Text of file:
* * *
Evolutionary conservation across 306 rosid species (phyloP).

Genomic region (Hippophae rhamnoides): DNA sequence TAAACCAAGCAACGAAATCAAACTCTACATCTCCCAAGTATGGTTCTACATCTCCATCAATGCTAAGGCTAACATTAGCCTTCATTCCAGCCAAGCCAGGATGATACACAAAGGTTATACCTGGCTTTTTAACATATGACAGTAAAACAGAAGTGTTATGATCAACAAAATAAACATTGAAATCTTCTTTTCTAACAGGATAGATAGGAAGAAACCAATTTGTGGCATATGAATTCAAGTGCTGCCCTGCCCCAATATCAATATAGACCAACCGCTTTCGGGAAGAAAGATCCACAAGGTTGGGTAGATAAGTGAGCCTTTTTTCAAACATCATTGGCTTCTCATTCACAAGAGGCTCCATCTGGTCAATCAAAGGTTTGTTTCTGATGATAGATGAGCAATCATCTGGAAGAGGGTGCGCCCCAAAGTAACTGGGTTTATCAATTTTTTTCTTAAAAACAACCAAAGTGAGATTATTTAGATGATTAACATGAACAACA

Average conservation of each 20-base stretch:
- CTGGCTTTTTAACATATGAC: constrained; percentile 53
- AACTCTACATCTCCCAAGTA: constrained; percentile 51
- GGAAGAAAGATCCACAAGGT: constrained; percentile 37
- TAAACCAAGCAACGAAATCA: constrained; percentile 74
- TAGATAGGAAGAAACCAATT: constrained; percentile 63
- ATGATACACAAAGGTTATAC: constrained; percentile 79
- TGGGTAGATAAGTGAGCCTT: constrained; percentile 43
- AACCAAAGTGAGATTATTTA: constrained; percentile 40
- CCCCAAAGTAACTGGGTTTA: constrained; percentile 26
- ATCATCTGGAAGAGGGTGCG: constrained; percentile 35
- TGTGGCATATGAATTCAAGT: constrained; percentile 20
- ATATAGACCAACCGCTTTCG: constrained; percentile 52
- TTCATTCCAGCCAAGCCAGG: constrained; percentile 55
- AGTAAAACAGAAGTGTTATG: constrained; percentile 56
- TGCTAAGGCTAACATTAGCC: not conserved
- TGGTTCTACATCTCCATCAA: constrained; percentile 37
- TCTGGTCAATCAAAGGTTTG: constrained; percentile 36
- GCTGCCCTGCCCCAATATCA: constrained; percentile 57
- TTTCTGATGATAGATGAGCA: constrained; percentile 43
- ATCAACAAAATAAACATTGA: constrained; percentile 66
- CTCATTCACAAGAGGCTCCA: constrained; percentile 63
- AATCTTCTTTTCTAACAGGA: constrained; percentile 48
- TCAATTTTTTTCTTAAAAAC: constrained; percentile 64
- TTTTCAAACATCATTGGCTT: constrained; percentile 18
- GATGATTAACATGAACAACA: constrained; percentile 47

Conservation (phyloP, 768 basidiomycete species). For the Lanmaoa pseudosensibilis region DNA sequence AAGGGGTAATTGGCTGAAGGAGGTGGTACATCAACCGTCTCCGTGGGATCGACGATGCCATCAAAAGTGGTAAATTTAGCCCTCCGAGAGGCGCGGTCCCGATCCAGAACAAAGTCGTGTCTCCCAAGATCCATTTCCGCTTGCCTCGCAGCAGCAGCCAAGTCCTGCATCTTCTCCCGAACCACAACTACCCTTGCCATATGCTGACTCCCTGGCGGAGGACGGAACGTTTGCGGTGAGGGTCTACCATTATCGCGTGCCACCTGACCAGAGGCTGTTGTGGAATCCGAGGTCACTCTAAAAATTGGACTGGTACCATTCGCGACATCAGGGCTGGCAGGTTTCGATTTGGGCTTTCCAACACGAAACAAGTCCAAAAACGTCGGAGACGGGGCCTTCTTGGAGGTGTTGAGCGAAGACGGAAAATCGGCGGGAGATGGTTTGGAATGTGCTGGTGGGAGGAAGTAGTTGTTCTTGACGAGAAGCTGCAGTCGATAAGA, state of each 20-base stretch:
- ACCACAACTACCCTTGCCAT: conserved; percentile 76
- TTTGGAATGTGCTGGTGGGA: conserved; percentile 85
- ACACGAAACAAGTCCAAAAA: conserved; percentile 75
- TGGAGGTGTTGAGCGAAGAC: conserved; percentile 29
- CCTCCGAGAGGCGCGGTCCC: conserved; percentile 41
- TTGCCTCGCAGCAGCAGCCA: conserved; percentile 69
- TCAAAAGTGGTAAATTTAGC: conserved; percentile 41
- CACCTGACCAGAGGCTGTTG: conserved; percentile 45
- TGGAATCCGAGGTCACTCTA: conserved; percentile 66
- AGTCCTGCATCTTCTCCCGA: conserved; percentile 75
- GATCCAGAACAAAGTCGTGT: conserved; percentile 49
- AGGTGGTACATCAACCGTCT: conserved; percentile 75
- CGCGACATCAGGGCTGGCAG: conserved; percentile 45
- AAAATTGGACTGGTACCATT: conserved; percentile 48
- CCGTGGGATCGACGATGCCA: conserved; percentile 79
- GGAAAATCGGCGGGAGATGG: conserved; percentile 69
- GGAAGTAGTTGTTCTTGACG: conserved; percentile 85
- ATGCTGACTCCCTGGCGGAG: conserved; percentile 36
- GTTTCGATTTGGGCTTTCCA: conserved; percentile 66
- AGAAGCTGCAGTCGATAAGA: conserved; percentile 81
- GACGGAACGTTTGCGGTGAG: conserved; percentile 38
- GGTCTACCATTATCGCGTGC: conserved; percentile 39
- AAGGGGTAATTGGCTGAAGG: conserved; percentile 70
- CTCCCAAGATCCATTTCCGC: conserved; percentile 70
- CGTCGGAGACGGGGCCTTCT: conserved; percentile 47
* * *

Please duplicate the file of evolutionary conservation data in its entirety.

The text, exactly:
Evolutionary conservation across 306 rosid species (phyloP).

Genomic region (Hippophae rhamnoides): DNA sequence TAAACCAAGCAACGAAATCAAACTCTACATCTCCCAAGTATGGTTCTACATCTCCATCAATGCTAAGGCTAACATTAGCCTTCATTCCAGCCAAGCCAGGATGATACACAAAGGTTATACCTGGCTTTTTAACATATGACAGTAAAACAGAAGTGTTATGATCAACAAAATAAACATTGAAATCTTCTTTTCTAACAGGATAGATAGGAAGAAACCAATTTGTGGCATATGAATTCAAGTGCTGCCCTGCCCCAATATCAATATAGACCAACCGCTTTCGGGAAGAAAGATCCACAAGGTTGGGTAGATAAGTGAGCCTTTTTTCAAACATCATTGGCTTCTCATTCACAAGAGGCTCCATCTGGTCAATCAAAGGTTTGTTTCTGATGATAGATGAGCAATCATCTGGAAGAGGGTGCGCCCCAAAGTAACTGGGTTTATCAATTTTTTTCTTAAAAACAACCAAAGTGAGATTATTTAGATGATTAACATGAACAACA

Average conservation of each 20-base stretch:
- CTGGCTTTTTAACATATGAC: constrained; percentile 53
- AACTCTACATCTCCCAAGTA: constrained; percentile 51
- GGAAGAAAGATCCACAAGGT: constrained; percentile 37
- TAAACCAAGCAACGAAATCA: constrained; percentile 74
- TAGATAGGAAGAAACCAATT: constrained; percentile 63
- ATGATACACAAAGGTTATAC: constrained; percentile 79
- TGGGTAGATAAGTGAGCCTT: constrained; percentile 43
- AACCAAAGTGAGATTATTTA: constrained; percentile 40
- CCCCAAAGTAACTGGGTTTA: constrained; percentile 26
- ATCATCTGGAAGAGGGTGCG: constrained; percentile 35
- TGTGGCATATGAATTCAAGT: constrained; percentile 20
- ATATAGACCAACCGCTTTCG: constrained; percentile 52
- TTCATTCCAGCCAAGCCAGG: constrained; percentile 55
- AGTAAAACAGAAGTGTTATG: constrained; percentile 56
- TGCTAAGGCTAACATTAGCC: not conserved
- TGGTTCTACATCTCCATCAA: constrained; percentile 37
- TCTGGTCAATCAAAGGTTTG: constrained; percentile 36
- GCTGCCCTGCCCCAATATCA: constrained; percentile 57
- TTTCTGATGATAGATGAGCA: constrained; percentile 43
- ATCAACAAAATAAACATTGA: constrained; percentile 66
- CTCATTCACAAGAGGCTCCA: constrained; percentile 63
- AATCTTCTTTTCTAACAGGA: constrained; percentile 48
- TCAATTTTTTTCTTAAAAAC: constrained; percentile 64
- TTTTCAAACATCATTGGCTT: constrained; percentile 18
- GATGATTAACATGAACAACA: constrained; percentile 47

Conservation (phyloP, 768 basidiomycete species). For the Lanmaoa pseudosensibilis region DNA sequence AAGGGGTAATTGGCTGAAGGAGGTGGTACATCAACCGTCTCCGTGGGATCGACGATGCCATCAAAAGTGGTAAATTTAGCCCTCCGAGAGGCGCGGTCCCGATCCAGAACAAAGTCGTGTCTCCCAAGATCCATTTCCGCTTGCCTCGCAGCAGCAGCCAAGTCCTGCATCTTCTCCCGAACCACAACTACCCTTGCCATATGCTGACTCCCTGGCGGAGGACGGAACGTTTGCGGTGAGGGTCTACCATTATCGCGTGCCACCTGACCAGAGGCTGTTGTGGAATCCGAGGTCACTCTAAAAATTGGACTGGTACCATTCGCGACATCAGGGCTGGCAGGTTTCGATTTGGGCTTTCCAACACGAAACAAGTCCAAAAACGTCGGAGACGGGGCCTTCTTGGAGGTGTTGAGCGAAGACGGAAAATCGGCGGGAGATGGTTTGGAATGTGCTGGTGGGAGGAAGTAGTTGTTCTTGACGAGAAGCTGCAGTCGATAAGA, state of each 20-base stretch:
- ACCACAACTACCCTTGCCAT: conserved; percentile 76
- TTTGGAATGTGCTGGTGGGA: conserved; percentile 85
- ACACGAAACAAGTCCAAAAA: conserved; percentile 75
- TGGAGGTGTTGAGCGAAGAC: conserved; percentile 29
- CCTCCGAGAGGCGCGGTCCC: conserved; percentile 41
- TTGCCTCGCAGCAGCAGCCA: conserved; percentile 69
- TCAAAAGTGGTAAATTTAGC: conserved; percentile 41
- CACCTGACCAGAGGCTGTTG: conserved; percentile 45
- TGGAATCCGAGGTCACTCTA: conserved; percentile 66
- AGTCCTGCATCTTCTCCCGA: conserved; percentile 75
- GATCCAGAACAAAGTCGTGT: conserved; percentile 49
- AGGTGGTACATCAACCGTCT: conserved; percentile 75
- CGCGACATCAGGGCTGGCAG: conserved; percentile 45
- AAAATTGGACTGGTACCATT: conserved; percentile 48
- CCGTGGGATCGACGATGCCA: conserved; percentile 79
- GGAAAATCGGCGGGAGATGG: conserved; percentile 69
- GGAAGTAGTTGTTCTTGACG: conserved; percentile 85
- ATGCTGACTCCCTGGCGGAG: conserved; percentile 36
- GTTTCGATTTGGGCTTTCCA: conserved; percentile 66
- AGAAGCTGCAGTCGATAAGA: conserved; percentile 81
- GACGGAACGTTTGCGGTGAG: conserved; percentile 38
- GGTCTACCATTATCGCGTGC: conserved; percentile 39
- AAGGGGTAATTGGCTGAAGG: conserved; percentile 70
- CTCCCAAGATCCATTTCCGC: conserved; percentile 70
- CGTCGGAGACGGGGCCTTCT: conserved; percentile 47